Polygon’s Owen Good–SteamSpy Meant Games Journalists Actually Had to Do Their Jobs

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Writing about the end (or at least likely severe decline) of SteamSpy in the wake of privacy changes at Steam, Owen Good offers an interesting insight into games journalism,

. . publicly available data means we can’t dismiss their complaints as the usual negativity from obsessive commenters and social media users.

WTF. Talk about feeding the notion that games journalists style themselves as an elite who are above the fray of their knuckle-dragging audience. This is why gamers largely ignore game reviews and games journalism, and are right to do so. If there are a large number of complaints about a game and your only reaction is to think “oh, those usually negative obsessive nutcases again…I guess I’ll just go back to my latte,” then you don’t deserve to be taken seriously.

Look at LawBreakers, which was effectively mothballed last week. It didn’t stink in the reviews, but the reviews were just looking holistically at what LawBreakers was as a game. Placed in an environment with other games and their player bases, though, it hardly stood out. Those figures showed that people just weren’t going for it.

Look, I get that SteamSpy was very useful. But what Good is describing here isn’t just using SteamSpy as one of a number of tools, but rather as a crutch used by journalists who are so dismissive of their audience that they are fundamentally out of touch with them.

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April 14, 2018 @ 20:12:52Current Revision
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Deleted: Writing about the end (or at least likely severe decline) of SteamSpy in the wake of privacy changes at Steam, Owen Good offers an interesting insight into games journalism,  Added: Writing about the end (or at least likely severe decline) of <a href="https:/ /steamspy.com/ ">SteamSpy</a> in the wake of privacy changes at Steam, Owen Good offers <a href="https:/ /www.polygon.com/2018/4/12/ 17229752/steam-spy-charts- new-privacy-rules-valve?utm_ campaign=polygon&amp;utm_ content=chorus&amp;utm_medium= social&amp;utm_ source=twitter">an interesting insight</a> into games journalism,
Unchanged: <blockquote>. . publicly available data means we can’t dismiss their complaints as the usual negativity from obsessive commenters and social media users.</blockquote> Unchanged: <blockquote>. . publicly available data means we can’t dismiss their complaints as the usual negativity from obsessive commenters and social media users.</blockquote>
Unchanged: WTF. Talk about feeding the notion that games journalists style themselves as an elite who are above the fray of their knuckle-dragging audience. This is why gamers largely ignore game reviews and games journalism, and are right to do so. If there are a large number of complaints about a game and your only reaction is to think "oh, those usually negative obsessive nutcases again...I guess I'll just go back to my latte," then you don't deserve to be taken seriously. Unchanged: WTF. Talk about feeding the notion that games journalists style themselves as an elite who are above the fray of their knuckle-dragging audience. This is why gamers largely ignore game reviews and games journalism, and are right to do so. If there are a large number of complaints about a game and your only reaction is to think "oh, those usually negative obsessive nutcases again...I guess I'll just go back to my latte," then you don't deserve to be taken seriously.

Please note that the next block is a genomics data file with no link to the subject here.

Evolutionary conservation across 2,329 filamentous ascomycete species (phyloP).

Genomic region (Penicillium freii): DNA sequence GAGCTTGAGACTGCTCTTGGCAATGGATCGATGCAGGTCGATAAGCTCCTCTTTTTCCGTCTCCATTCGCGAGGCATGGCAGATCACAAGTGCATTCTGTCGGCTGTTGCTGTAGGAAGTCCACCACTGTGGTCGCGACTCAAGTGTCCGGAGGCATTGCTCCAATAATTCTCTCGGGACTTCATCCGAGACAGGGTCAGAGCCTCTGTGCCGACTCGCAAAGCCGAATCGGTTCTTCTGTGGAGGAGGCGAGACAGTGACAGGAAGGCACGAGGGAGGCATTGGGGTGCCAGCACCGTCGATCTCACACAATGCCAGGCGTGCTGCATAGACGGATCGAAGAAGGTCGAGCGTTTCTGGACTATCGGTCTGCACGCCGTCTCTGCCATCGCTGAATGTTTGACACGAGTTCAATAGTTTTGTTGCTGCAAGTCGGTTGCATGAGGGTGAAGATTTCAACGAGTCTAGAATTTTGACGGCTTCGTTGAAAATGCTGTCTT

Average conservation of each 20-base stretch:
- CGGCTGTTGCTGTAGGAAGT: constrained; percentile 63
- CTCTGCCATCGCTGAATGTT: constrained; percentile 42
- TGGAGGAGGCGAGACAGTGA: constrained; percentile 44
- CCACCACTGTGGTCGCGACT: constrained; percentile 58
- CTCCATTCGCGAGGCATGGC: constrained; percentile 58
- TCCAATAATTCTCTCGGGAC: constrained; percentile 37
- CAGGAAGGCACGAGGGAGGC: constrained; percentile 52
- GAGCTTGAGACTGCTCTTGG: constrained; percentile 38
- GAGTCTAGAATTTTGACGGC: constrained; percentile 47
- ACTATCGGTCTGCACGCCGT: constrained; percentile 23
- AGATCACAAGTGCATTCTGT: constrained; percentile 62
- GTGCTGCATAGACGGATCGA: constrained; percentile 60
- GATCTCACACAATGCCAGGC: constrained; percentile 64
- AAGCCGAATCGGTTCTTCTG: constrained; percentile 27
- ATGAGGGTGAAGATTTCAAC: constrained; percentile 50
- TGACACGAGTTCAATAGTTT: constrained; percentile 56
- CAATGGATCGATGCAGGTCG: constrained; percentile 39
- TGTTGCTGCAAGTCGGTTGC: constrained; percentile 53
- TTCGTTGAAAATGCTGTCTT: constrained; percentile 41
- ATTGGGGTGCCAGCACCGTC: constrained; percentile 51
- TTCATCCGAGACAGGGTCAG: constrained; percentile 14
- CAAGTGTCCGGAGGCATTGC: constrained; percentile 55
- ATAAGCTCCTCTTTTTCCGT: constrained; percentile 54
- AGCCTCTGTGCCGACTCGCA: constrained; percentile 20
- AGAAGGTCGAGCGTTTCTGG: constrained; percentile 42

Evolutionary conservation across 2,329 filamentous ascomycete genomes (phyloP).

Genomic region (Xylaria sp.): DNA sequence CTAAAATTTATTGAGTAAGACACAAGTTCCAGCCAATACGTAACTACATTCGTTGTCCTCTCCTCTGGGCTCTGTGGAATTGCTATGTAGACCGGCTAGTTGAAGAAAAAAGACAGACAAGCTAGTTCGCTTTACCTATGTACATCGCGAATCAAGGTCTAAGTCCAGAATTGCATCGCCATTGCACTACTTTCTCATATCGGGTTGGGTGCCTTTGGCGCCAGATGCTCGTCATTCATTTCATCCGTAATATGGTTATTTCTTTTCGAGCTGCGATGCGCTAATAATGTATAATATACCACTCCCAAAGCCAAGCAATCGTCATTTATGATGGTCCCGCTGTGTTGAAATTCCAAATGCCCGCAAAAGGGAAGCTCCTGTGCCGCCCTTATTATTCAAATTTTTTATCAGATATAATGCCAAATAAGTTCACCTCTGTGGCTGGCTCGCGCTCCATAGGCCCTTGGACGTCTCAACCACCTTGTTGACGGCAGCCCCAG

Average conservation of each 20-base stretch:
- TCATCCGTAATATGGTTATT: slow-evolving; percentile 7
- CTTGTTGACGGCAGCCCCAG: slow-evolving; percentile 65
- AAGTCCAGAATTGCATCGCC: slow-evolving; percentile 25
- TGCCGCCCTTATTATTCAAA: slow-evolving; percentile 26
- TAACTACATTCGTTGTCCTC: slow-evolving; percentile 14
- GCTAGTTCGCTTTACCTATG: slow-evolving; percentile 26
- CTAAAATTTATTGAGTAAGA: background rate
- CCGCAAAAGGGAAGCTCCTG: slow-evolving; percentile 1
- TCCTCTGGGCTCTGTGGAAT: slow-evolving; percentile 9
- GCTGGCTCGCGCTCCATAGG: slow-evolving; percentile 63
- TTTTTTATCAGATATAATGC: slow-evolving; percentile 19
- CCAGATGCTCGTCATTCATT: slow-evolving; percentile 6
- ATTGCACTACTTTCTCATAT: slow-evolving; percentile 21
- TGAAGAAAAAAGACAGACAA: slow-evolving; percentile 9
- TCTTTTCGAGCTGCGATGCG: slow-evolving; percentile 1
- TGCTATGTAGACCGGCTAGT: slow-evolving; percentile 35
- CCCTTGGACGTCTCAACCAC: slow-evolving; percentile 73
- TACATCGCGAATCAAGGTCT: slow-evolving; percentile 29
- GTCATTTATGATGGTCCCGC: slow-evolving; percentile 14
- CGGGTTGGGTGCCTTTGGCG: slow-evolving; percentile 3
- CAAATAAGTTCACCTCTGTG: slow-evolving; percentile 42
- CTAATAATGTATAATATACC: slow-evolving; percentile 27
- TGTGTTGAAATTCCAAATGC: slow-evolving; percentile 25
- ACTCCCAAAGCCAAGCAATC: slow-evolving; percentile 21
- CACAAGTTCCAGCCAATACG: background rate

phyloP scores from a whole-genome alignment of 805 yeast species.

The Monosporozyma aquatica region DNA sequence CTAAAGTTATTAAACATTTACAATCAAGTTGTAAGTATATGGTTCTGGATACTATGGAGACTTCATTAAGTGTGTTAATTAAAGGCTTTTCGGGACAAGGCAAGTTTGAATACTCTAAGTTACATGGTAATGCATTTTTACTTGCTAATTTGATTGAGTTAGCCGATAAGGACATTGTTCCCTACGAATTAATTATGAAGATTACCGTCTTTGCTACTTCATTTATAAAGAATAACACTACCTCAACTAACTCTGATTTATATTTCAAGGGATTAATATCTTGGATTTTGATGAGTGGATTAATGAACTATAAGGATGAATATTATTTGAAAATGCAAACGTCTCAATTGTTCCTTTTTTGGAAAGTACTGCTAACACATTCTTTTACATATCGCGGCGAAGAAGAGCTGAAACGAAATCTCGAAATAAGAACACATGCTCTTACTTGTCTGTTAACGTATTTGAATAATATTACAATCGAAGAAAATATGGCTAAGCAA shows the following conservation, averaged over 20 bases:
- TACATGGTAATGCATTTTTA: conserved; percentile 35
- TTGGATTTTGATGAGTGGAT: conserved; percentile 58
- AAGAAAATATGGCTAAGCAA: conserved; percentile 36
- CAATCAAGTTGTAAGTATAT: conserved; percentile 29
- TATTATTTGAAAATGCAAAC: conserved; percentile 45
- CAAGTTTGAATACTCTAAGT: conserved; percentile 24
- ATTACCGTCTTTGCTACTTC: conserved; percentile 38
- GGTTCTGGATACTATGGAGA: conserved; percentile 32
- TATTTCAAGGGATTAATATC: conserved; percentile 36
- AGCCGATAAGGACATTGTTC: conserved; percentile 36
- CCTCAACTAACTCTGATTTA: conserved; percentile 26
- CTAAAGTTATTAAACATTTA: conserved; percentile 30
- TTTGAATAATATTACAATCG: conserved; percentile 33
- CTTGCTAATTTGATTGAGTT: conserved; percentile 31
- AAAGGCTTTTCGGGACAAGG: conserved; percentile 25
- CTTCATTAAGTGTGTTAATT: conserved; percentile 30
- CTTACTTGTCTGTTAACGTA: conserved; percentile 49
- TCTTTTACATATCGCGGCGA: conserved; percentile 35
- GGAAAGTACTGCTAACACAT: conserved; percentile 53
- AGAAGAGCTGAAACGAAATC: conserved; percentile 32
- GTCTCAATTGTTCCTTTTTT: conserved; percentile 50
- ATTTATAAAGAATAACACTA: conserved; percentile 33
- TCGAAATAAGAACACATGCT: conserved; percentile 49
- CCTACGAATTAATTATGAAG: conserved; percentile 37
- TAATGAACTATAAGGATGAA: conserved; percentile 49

Unchanged: <blockquote>Look at <em>LawBreakers</em>, which was effectively mothballed last week. It didn’t stink in the reviews, but the reviews were just looking holistically at what <em>Law< /em><em>B</em> <em>reakers</em> was as a game. Placed in an environment with other games and their player bases, though, it hardly stood out. Those figures showed that people just weren’t going for it.</blockquote> Unchanged: <blockquote>Look at <em>LawBreakers</em>, which was effectively mothballed last week. It didn’t stink in the reviews, but the reviews were just looking holistically at what <em>Law< /em><em>B</em> <em>reakers</em> was as a game. Placed in an environment with other games and their player bases, though, it hardly stood out. Those figures showed that people just weren’t going for it.</blockquote>
Unchanged: Look, I get that SteamSpy was very useful. But what Good is describing here isn't just using SteamSpy as one of a number of tools, but rather as a crutch used by journalists who are so dismissive of their audience that they are fundamentally out of touch with them. Unchanged: Look, I get that SteamSpy was very useful. But what Good is describing here isn't just using SteamSpy as one of a number of tools, but rather as a crutch used by journalists who are so dismissive of their audience that they are fundamentally out of touch with them.

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